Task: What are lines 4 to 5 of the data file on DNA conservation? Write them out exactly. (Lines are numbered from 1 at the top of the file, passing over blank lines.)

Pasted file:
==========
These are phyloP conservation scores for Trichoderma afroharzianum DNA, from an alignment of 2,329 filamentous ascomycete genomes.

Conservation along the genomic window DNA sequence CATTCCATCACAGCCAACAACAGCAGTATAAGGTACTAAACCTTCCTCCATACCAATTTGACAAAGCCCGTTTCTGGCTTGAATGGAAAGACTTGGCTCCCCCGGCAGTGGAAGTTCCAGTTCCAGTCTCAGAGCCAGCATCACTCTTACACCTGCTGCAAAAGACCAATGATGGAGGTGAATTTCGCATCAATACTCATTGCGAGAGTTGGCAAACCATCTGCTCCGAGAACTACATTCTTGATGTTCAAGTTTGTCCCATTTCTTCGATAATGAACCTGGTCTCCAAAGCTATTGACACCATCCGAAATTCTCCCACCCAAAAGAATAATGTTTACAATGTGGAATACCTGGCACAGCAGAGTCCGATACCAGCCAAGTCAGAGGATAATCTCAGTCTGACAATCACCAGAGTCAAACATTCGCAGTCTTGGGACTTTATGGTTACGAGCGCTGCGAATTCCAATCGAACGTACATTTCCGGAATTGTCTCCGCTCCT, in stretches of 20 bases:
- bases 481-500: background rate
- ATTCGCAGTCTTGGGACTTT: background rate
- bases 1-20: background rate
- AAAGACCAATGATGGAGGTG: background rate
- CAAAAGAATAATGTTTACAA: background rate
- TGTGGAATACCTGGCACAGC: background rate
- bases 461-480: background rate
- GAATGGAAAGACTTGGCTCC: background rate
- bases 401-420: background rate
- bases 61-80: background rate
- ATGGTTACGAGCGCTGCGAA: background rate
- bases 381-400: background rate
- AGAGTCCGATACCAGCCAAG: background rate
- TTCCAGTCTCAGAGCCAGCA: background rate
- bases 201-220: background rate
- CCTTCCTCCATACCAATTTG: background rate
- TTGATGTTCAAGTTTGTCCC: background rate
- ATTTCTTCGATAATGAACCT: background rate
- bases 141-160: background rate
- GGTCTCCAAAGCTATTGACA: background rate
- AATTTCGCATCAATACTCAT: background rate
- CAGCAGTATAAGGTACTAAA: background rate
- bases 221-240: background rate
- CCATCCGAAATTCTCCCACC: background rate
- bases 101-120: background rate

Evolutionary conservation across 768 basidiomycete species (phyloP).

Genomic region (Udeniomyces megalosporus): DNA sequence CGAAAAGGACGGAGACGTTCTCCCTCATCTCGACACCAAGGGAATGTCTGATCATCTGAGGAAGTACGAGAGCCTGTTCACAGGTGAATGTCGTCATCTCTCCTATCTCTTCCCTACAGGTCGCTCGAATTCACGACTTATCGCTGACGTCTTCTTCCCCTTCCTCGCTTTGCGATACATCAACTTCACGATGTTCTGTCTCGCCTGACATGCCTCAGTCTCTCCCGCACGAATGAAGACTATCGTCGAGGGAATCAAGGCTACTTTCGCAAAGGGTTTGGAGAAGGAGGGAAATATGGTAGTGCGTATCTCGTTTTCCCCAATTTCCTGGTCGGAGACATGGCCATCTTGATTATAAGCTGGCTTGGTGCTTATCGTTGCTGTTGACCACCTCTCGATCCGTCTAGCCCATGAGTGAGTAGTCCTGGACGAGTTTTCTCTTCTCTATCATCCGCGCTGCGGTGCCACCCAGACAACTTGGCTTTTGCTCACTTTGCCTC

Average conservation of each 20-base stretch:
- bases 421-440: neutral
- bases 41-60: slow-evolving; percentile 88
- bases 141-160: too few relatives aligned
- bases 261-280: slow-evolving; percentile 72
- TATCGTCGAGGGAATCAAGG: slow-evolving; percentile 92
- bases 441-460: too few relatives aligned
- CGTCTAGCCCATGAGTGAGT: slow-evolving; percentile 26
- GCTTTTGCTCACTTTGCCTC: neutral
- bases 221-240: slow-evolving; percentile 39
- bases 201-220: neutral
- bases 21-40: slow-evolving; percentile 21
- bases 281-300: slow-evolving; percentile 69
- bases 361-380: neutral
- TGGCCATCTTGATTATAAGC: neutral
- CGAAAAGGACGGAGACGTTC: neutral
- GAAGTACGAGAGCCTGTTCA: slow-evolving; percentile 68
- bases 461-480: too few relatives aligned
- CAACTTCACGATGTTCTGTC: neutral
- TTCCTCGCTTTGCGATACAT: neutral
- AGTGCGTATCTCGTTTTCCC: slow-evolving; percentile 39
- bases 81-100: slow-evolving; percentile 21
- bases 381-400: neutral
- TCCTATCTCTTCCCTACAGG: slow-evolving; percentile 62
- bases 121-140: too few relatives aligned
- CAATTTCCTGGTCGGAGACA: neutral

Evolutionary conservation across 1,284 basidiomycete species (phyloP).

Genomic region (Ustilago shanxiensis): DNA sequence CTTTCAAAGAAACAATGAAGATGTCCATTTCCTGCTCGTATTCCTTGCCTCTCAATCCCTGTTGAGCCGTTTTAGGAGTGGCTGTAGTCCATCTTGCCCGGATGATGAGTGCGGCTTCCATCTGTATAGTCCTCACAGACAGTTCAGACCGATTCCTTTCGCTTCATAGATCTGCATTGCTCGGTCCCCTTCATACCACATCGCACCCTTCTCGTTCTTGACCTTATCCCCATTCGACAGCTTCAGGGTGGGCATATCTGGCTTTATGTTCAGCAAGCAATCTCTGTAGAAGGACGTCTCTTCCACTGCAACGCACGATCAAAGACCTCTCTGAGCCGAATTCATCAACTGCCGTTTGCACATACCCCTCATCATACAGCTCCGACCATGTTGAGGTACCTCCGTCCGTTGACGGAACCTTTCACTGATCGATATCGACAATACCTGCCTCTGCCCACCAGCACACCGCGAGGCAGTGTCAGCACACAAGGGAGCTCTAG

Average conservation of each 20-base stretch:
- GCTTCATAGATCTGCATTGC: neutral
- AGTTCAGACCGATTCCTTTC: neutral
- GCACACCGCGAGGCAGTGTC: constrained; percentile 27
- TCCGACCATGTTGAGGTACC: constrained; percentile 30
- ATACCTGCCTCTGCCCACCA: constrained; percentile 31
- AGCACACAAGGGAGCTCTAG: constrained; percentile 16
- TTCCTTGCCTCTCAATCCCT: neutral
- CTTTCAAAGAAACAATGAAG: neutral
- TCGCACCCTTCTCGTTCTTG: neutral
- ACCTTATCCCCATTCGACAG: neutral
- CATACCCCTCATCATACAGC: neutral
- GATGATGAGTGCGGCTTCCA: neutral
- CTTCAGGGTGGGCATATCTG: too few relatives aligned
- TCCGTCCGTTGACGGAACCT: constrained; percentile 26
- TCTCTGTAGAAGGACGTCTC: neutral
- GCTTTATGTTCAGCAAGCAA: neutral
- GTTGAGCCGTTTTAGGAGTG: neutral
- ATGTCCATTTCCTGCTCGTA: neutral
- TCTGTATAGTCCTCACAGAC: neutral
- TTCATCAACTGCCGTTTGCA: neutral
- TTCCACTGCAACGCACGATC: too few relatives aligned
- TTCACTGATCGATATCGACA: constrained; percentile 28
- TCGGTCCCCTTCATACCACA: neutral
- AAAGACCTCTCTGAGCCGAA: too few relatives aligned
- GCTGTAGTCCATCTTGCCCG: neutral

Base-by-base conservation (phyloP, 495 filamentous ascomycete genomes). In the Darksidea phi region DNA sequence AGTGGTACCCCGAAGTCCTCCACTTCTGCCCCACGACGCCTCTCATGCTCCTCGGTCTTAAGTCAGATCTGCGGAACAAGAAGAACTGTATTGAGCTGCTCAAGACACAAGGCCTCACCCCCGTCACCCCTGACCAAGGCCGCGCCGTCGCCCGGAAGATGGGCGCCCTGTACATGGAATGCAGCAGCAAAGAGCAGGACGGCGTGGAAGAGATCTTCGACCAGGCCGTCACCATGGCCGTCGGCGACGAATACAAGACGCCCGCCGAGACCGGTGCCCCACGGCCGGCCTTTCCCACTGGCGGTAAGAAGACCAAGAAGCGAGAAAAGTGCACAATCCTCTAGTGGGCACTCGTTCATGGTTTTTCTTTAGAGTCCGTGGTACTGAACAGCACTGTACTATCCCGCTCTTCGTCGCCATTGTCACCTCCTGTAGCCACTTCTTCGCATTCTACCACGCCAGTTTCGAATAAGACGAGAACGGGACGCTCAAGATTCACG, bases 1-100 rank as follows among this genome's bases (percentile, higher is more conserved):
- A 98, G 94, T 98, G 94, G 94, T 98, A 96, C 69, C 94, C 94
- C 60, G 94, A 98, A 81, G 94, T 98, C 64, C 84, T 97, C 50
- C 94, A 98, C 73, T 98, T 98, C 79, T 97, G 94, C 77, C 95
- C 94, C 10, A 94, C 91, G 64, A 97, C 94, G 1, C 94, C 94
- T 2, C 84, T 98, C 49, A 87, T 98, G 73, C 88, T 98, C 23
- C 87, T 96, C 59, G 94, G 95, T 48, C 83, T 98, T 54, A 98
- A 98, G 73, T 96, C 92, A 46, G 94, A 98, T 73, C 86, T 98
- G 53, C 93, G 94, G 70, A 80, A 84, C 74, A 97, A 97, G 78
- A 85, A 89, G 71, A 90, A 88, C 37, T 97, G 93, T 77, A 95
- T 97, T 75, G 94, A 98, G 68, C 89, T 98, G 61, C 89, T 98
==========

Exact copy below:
- ATTCGCAGTCTTGGGACTTT: background rate
- bases 1-20: background rate